Wine au Naturel: An interview with Giampiero Bea, President of Viniveri
Here’s number two in the Wine au Naturel podcast/blog series for the Real Wine Fair. Happy listening/reading!
One of Bea's fantastic labels
Giampiero Bea is the president of ViniVeri (‘Real Wines’), a group of about 20 natural winemakers from all around Italy who work with the same winemaking philosophy we folk behind the Real Wine Fair also believe in. Viniveri aren’t into giving themselves strict rules and regulations because this contradicts the spirit of these ‘anarchic naturalists’, but you can read their manifesto below to get a good idea of what they stand for. We are fortunate enough to have about half of Viniveri’s members pouring their wines at the Real Wine Fair. Be sure to stop by and see them!
A few weeks ago for the Wine au Naturel podcast, I interviewed Giampiero, who makes stunning wines at Paolo Bea, his family’s estate in Montefalco, Umbria during Viniveri’s annual wine fair, ‘Vino Vino Vino’ in Cerea, just outside of Verona. Have a listen to what he had to say about natural wines.
By the way the gentleman claiming to make the best olive oil in the world kindly gave me a bottle to try, and I have to say it is very good. If you want to get your hands on some go to Fattoria Scirinda’s site.
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Intro music by the talented Amanda Rogers. Check out her lovely website, by her music. She’s awesome.
The Viniveri Manifesto
In a world where everything has a label, Viniveri has chosen to remain loose in its definition. Even the group’s motto, ‘Vino Secondo Natura’ (Wine By Nature), leaves one questioning. To some this is a useful tool, to others it sends a negative message.
For this reason, I will try, if possible, to explain the philosophy of this group of anarchical naturalists. In 2004, a group of four small organic winemakers, who had already been working this way for years, found itself tired of participating in wine fairs where the quality of a wine was judged more on the beauty of the stands surrounding it, than on the wine itself. Where packaging became more important than content.
Together the group decided to host a wine tasting where a minimalist approach to the décor would better reflect the spirit of the winemakers and how they work back in their cellars. This idea proved successful and the group began to grow. Now, there are almost twenty members in the Viniveri Consortium.
We can ask ourselves what do wines made in Tuscany have in common with those produced in Piemonte or the Veneto? What makes us feel at home in each others’ company if we are all so different?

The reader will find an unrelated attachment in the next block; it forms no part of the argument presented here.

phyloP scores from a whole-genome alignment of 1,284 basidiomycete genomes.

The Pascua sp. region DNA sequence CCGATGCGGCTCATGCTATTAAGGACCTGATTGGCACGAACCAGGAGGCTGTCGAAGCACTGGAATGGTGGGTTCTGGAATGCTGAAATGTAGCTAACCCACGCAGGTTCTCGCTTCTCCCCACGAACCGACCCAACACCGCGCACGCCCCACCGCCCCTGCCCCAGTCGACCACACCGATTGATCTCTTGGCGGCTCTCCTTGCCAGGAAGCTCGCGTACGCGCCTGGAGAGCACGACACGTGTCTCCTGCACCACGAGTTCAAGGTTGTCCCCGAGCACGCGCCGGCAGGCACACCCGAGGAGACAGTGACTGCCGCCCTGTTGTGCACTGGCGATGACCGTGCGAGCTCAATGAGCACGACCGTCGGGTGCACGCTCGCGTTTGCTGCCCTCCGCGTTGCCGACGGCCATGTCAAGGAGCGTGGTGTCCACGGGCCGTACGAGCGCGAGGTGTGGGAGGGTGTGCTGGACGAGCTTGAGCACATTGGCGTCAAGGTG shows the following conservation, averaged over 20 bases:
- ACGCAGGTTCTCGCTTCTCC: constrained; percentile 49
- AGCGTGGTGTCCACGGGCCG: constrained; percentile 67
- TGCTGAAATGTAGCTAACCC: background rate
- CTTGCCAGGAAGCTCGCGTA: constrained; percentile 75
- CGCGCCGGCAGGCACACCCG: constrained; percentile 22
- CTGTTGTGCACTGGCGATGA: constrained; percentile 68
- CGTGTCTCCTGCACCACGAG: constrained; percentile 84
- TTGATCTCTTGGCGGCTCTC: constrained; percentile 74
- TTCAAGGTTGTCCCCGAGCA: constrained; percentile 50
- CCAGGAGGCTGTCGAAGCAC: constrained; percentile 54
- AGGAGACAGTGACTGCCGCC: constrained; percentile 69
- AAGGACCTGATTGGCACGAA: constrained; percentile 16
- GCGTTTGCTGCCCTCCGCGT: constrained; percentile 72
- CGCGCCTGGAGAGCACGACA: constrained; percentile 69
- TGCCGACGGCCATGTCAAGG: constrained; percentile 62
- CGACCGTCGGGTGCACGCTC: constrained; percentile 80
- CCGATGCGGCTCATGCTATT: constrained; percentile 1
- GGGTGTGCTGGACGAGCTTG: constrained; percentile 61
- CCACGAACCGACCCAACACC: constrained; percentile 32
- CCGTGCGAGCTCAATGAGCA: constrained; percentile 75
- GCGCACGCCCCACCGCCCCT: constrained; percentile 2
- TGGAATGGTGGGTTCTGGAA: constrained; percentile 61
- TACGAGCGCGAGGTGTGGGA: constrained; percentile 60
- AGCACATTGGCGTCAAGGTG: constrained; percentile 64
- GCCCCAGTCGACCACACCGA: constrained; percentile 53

Even before our first official meetings, we realised that we were all doing the same things in the vineyard, that our wines all expressed the same care and dedication, and that we treated our clients with the same respect and warmth. We became fast friends.
We all have the same sensibility and approach to the land. We all believe that our value is based on what was given to us by the earth and what we are able to give back to it in return.
It came as a pleasant surprise that all of us felt so foreign when compared to the rest of the market. We found that, at times, we no longer wanted to explain to people who we are, what we believe in and what we want out of our short existence on this earth.
Finally, we had become a real group. We were no longer bound by the uninformed anarchism that had robbed our countryside of the best minds and the strongest arms.
Finally, we were proud to tell the world that, even if we are not batting for the right team, it is possible to live, grow and improve. We prove this every day.
So here is what we are not. We are not organic, even if the rules of our consortium are even more restrictive in terms of both the vineyard and the cellar than those pertaining to organic certification. We are not biodynamic, even if many of us follow Steiner’s philosophy. We are not any these things because we know that, unfortunately, rules often become trends and rules are made to be broken. Real wealth is created another way.
It is easy to take advantage of the naivety of others. We realized this when we were told that if we made certain compromises and used industrially produced chemicals, we would get ‘quick’ results and would not impoverish the land or our own minds. We were no longer learning from nature and growing more knowledgeable because, at some point, we were offered a perfect little package with simple instructions for how to grow grapes. We decided to revolt and to return to making wine as it had been made in the past. We pledged to not simply accept what we hear, but to question and study what is around us. This is Viniveri. –Teobaldo Cappellano